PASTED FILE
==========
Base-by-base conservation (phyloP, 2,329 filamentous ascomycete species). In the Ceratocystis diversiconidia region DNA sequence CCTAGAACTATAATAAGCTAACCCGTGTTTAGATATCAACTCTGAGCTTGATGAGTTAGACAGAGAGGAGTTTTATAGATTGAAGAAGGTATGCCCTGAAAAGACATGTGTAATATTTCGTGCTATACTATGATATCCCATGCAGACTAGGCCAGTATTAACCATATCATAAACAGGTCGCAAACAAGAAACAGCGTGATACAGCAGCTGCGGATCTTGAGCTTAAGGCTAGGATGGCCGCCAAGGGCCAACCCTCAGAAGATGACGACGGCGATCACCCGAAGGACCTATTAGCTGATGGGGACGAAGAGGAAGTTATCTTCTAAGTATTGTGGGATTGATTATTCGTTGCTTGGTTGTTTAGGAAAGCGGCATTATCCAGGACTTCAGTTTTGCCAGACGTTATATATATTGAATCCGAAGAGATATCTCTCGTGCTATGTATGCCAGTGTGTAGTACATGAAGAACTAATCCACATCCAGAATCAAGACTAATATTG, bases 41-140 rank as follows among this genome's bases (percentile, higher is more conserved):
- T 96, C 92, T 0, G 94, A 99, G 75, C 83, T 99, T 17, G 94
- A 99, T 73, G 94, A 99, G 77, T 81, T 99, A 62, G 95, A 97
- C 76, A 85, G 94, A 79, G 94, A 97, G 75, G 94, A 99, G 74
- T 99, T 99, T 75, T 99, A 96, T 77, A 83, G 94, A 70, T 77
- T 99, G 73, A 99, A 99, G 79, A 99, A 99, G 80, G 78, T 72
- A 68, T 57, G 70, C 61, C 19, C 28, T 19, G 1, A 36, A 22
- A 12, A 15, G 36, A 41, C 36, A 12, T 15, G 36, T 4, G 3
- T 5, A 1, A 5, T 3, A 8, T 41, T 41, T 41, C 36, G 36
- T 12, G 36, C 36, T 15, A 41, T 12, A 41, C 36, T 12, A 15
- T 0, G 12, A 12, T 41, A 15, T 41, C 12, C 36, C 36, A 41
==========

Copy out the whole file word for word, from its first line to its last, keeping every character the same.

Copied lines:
Base-by-base conservation (phyloP, 2,329 filamentous ascomycete species). In the Ceratocystis diversiconidia region DNA sequence CCTAGAACTATAATAAGCTAACCCGTGTTTAGATATCAACTCTGAGCTTGATGAGTTAGACAGAGAGGAGTTTTATAGATTGAAGAAGGTATGCCCTGAAAAGACATGTGTAATATTTCGTGCTATACTATGATATCCCATGCAGACTAGGCCAGTATTAACCATATCATAAACAGGTCGCAAACAAGAAACAGCGTGATACAGCAGCTGCGGATCTTGAGCTTAAGGCTAGGATGGCCGCCAAGGGCCAACCCTCAGAAGATGACGACGGCGATCACCCGAAGGACCTATTAGCTGATGGGGACGAAGAGGAAGTTATCTTCTAAGTATTGTGGGATTGATTATTCGTTGCTTGGTTGTTTAGGAAAGCGGCATTATCCAGGACTTCAGTTTTGCCAGACGTTATATATATTGAATCCGAAGAGATATCTCTCGTGCTATGTATGCCAGTGTGTAGTACATGAAGAACTAATCCACATCCAGAATCAAGACTAATATTG, bases 41-140 rank as follows among this genome's bases (percentile, higher is more conserved):
- T 96, C 92, T 0, G 94, A 99, G 75, C 83, T 99, T 17, G 94
- A 99, T 73, G 94, A 99, G 77, T 81, T 99, A 62, G 95, A 97
- C 76, A 85, G 94, A 79, G 94, A 97, G 75, G 94, A 99, G 74
- T 99, T 99, T 75, T 99, A 96, T 77, A 83, G 94, A 70, T 77
- T 99, G 73, A 99, A 99, G 79, A 99, A 99, G 80, G 78, T 72
- A 68, T 57, G 70, C 61, C 19, C 28, T 19, G 1, A 36, A 22
- A 12, A 15, G 36, A 41, C 36, A 12, T 15, G 36, T 4, G 3
- T 5, A 1, A 5, T 3, A 8, T 41, T 41, T 41, C 36, G 36
- T 12, G 36, C 36, T 15, A 41, T 12, A 41, C 36, T 12, A 15
- T 0, G 12, A 12, T 41, A 15, T 41, C 12, C 36, C 36, A 41